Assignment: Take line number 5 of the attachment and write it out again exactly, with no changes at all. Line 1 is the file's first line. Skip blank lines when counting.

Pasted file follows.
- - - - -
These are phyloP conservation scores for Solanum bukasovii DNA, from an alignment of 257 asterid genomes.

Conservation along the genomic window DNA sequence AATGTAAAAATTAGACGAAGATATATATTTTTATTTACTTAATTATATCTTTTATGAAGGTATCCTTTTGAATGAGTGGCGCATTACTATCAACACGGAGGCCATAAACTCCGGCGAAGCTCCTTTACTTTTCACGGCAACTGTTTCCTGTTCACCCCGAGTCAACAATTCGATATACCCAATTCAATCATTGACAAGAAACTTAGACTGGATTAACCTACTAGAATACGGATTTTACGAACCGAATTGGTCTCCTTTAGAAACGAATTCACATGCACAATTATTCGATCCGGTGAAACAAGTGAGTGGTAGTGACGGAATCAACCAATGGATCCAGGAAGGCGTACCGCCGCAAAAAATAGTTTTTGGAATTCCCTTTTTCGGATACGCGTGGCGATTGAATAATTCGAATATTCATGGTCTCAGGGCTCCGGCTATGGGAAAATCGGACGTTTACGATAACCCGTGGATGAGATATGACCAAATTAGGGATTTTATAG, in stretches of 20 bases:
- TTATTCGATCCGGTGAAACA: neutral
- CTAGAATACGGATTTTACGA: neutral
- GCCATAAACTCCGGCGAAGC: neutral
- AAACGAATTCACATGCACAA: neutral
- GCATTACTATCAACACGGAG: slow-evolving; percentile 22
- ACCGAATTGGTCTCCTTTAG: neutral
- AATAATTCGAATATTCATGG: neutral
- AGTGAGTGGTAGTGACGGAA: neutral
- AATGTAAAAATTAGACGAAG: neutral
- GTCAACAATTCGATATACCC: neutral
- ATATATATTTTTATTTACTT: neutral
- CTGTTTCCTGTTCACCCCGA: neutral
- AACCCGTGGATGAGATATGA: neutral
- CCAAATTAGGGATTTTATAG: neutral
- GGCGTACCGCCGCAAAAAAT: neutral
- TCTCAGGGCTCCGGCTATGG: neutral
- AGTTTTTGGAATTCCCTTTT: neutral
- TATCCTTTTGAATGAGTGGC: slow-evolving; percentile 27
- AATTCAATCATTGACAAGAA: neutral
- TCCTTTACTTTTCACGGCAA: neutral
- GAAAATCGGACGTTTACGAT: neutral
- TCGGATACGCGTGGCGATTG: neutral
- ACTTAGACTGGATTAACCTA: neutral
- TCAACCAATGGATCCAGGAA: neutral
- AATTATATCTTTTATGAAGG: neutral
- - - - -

- GCCATAAACTCCGGCGAAGC: neutral